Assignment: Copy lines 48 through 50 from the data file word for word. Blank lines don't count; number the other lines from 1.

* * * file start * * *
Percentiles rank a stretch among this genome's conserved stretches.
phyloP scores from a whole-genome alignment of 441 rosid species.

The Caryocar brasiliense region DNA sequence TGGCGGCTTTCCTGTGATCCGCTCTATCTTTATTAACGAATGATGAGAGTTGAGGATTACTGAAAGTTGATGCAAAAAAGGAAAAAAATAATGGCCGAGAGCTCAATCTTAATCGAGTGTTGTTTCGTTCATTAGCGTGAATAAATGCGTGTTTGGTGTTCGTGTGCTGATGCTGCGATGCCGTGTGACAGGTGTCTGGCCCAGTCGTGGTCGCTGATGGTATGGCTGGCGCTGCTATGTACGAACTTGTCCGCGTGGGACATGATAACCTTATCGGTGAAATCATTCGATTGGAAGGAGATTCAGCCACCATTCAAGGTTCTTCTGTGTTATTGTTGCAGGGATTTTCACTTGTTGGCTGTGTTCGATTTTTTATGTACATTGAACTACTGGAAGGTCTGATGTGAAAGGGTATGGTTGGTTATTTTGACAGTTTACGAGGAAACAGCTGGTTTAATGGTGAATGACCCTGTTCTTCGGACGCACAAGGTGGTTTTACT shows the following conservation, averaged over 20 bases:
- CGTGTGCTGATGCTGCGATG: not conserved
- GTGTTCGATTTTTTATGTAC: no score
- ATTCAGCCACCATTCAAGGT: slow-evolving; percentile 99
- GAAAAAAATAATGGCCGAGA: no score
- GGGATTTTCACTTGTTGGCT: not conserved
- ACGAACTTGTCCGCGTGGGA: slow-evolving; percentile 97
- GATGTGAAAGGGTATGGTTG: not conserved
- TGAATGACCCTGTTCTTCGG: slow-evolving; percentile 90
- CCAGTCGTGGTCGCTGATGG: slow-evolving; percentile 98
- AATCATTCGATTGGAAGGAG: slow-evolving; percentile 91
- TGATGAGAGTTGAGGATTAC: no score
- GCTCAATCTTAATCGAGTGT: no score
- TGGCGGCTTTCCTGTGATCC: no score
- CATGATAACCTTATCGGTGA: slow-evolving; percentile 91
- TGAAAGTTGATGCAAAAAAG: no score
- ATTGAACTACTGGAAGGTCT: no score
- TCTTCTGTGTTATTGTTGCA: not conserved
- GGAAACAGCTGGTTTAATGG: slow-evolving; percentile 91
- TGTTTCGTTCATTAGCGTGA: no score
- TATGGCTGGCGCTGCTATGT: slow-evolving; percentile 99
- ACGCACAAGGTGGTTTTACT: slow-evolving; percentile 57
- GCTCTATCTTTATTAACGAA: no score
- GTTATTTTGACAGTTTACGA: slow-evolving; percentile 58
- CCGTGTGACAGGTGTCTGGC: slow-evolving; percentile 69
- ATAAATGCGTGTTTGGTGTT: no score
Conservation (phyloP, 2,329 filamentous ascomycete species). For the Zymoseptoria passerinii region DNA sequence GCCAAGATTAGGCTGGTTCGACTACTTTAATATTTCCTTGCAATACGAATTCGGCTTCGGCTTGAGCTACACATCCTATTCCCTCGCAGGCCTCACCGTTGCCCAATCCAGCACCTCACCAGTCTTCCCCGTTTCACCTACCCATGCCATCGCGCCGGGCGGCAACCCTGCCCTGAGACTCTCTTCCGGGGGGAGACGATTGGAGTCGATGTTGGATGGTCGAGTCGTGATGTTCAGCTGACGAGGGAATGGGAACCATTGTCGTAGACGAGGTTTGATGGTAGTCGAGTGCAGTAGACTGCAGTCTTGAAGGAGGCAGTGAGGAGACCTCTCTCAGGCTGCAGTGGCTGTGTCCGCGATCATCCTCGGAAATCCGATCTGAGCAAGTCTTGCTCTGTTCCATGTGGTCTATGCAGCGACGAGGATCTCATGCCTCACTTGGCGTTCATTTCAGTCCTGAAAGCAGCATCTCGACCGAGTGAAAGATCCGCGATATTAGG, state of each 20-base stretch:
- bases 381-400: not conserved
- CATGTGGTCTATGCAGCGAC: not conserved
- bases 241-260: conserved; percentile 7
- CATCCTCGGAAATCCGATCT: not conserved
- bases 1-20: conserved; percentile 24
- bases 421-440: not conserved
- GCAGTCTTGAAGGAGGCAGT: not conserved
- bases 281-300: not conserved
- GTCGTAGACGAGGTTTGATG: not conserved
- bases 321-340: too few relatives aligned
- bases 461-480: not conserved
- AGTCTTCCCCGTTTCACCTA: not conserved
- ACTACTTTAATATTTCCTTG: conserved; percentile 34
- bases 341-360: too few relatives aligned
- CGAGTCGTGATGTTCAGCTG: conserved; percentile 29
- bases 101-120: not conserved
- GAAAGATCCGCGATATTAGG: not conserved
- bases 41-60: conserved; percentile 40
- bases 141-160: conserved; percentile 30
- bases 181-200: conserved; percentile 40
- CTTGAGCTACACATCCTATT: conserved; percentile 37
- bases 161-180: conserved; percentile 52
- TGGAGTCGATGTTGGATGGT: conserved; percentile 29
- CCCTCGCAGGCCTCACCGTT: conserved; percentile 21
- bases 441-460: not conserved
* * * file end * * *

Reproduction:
- bases 141-160: conserved; percentile 30
- bases 181-200: conserved; percentile 40
- CTTGAGCTACACATCCTATT: conserved; percentile 37